‘Bakersfield 3’ member Micah Holsonbake was afraid of murder suspect Matthew Queen, became increasingly paranoid before he disappeared, documents say

Crime Watch

BAKERSFIELD, Calif. (KGET) — Micah Holsonbake had become increasingly paranoid, saying people were after him and he couldn’t relax, according to court documents.

Holsonbake was illegally manufacturing firearms with some other people, a witness told police, including a man Holsonbake said he was afraid of. That man was Matthew Queen, the witness said.

The witness told police they believed Holsonbake was just paranoid from his drug use when he voiced his concerns. But in March 2018 Holsonbake disappeared.

Months later, an arm identified as Holsonbake’s was recovered from the Kern River. The rest of his body has not been found.

The witness’s comments are contained in newly released court documents — the first 300 pages of what is expected to be a lengthy police report — filed by police in an investigation that led to charges of murder, among other crimes, against Queen and Baylee Despot, and kidnapping and conspiracy charges against Matthew Tyler Vandecasteele.

Queen, 43, pleaded not guilty earlier this month and is next due in court July 20. He has been in custody since his arrest last summer on firearms and kidnapping charges.

The documents say Queen has been referred to as “the boogeyman of Bakersfield.”

Vandecasteele is in custody in another county and has no court date scheduled yet.

Despot, who was Queen’s girlfriend, has been missing since April 2018. Prosecutors charged her because “there is no known physical evidence that definitively confirms her possible death,” and a warrant has been issued for her arrest.

Holsonbake and Despot are two members of what’s become known as the “Bakersfield 3,” in reference to three people who ran in the same circles and either disappeared or were killed within months of each other. The third person, James Kulstad, was shot dead in April 2018. No arrests have been made in his killing.

Prosecutors say Queen asked to use Vandecasteele’s detached garage to extract information from Holsonbake. Queen and Despot arrived at the garage with Holsonbake and placed zip ties on his arms, and Despot retrieved a knife, according to charging documents.

Holsonbake was killed, and Queen and Vandecasteele researched how to dissolve a human body, according to prosecutors.

Holsonbake’s name is redacted from the new documents, but the circumstances described in the court filings make it apparent he’s the person being referred to.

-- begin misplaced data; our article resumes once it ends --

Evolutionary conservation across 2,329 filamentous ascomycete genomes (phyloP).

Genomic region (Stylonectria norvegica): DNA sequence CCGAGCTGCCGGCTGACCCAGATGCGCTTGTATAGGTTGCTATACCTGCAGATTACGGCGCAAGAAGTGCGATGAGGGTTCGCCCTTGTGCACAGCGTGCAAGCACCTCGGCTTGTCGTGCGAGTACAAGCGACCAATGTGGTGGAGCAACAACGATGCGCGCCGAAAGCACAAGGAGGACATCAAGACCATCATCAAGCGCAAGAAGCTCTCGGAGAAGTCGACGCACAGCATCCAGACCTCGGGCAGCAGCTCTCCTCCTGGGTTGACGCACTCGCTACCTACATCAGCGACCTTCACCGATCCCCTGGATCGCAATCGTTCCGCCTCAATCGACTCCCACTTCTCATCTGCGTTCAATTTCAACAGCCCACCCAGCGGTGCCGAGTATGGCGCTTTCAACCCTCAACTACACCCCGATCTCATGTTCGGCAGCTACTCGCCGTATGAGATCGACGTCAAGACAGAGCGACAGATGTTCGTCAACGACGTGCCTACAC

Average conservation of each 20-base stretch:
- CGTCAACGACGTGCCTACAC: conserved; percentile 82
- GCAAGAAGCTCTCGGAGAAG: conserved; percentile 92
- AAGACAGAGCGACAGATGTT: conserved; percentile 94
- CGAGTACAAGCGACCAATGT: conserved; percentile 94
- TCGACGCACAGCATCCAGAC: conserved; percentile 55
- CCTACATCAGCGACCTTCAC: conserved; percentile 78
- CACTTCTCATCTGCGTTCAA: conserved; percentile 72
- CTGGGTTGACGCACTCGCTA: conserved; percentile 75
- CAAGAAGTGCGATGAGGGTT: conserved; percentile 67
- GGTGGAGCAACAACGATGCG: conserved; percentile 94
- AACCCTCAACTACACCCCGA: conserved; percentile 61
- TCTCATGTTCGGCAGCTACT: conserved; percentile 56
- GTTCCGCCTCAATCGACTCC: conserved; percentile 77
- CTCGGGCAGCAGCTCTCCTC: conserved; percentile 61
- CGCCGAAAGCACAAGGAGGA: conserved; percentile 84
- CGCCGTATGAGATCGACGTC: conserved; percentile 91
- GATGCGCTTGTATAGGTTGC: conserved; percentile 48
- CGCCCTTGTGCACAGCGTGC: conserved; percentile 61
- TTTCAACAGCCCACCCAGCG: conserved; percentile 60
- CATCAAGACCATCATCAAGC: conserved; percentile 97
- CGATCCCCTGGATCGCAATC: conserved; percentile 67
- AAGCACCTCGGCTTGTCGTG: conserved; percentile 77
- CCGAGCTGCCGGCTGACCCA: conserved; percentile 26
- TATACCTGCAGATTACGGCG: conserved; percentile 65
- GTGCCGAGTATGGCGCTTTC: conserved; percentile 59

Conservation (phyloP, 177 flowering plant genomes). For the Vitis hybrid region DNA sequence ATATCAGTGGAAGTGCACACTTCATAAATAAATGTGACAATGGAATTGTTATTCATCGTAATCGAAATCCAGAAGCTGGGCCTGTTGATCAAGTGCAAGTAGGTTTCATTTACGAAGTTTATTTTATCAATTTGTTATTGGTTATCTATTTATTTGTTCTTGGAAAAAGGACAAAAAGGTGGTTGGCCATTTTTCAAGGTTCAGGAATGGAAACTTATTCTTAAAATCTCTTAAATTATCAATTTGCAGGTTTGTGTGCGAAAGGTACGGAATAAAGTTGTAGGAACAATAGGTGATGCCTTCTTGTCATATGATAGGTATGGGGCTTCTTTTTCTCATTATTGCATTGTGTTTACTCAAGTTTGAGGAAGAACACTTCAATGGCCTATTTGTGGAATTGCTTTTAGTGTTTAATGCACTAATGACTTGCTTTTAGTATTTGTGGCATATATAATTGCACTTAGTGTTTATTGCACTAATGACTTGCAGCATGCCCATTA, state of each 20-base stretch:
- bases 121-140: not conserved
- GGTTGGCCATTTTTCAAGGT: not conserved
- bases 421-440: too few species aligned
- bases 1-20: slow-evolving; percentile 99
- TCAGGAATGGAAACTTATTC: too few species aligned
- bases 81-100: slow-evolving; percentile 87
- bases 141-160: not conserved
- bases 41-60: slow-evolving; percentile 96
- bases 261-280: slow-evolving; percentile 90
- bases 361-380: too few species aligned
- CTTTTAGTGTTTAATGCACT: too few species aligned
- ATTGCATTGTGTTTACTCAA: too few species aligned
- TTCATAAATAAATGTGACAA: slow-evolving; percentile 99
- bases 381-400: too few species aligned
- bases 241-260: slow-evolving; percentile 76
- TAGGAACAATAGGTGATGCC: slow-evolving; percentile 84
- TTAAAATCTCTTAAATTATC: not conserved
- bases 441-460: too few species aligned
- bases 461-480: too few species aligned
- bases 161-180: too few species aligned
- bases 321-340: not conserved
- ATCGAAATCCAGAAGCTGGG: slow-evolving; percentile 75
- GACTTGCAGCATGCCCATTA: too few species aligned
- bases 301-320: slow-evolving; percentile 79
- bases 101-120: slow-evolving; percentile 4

In the documents, the witness who told investigators about Holsonbake’s paranoia said the last time the witness saw Holsonbake was when he called the witness to pick him up at night from an orchard on Rosedale Highway past Wegis Avenue. Holsonbake was “very scared” as he gave the witness directions on where to pick him up.

The witness arrived in the area and saw Holsonbake approaching from a distance, the documents say. A police officer then pulled over and contacted Holsonbake, leading to his arrest.

When the witness later spoke to Holsonbake, he told the witness he couldn’t talk about what had happened but confirmed he had been with Queen and a woman that night, according to the documents. The witness believed the woman was Despot.

Also included in the documents are descriptions of kidnappings linked to Queen that have previously been reported, including an incident where Queen allegedly questioned a victim — not Holsonbake — about stealing a gun part after handcuffing the victim and putting an electric dog collar around his neck.

In another incident, a witness said Queen and Vandecasteele were involved in manufacturing AR-15s from gun build kits, and on one occasion the two showed up armed at a hotel where the witness was staying. The witness said he shut his door, hid in the bathroom and called police because he believed he was going to be killed, the documents say.

The witness said he had told Despot where where he was staying, and she must have told Queen and Vandecasteele. The witness believed he was about to be killed because he had been arrested “with a large quantity of narcotics that he was fronted or given without paying for them and the people who had gave him the narcotics could have been upset,” according to the documents.

Police reviewed surveillance footage from the hotel, which they say shows Queen and Vandecasteele approach the witness from different directions while he stands in the door of his room. The witness slams the door shut and Vandecasteele, armed with an AR-15, attempts to use his body weight to force the door open, the documents say. He didn’t succeed.

Queen and Vandescasteele then enter a Dodge Charger driven by a woman and they leave the hotel’s parking lot, according to the documents.

Questioned following his arrest in July 2019, Queen denied being part of a criminal enterprise and claimed he could barely pay his bills, the documents say.

Police told him they wanted to question him about Despot’s disappearance as it was alleged he was the last person to be seen with her. Queen said that wasn’t true, that he had seen Despot with a Hispanic male and he had been trying to figure out who that person was when he was arrested, according to the documents.

He told investigators Despot was depressed and off her medications, and she had said she wanted to die.

“I told Matthew Queen that I heard that he was controlling over her and that he was afraid that she was cheating on him,” an investigator wrote in the documents. “Matthew Queen stated Despot never cheated on him.”

When the investigator told Queen there had been allegations of domestic violence involving him and Despot, some of which resulted in bruises, Queen said he never laid a hand on anyone. He told the detective Despot was clumsy.

It’s unclear when the other portions of the report will be released.

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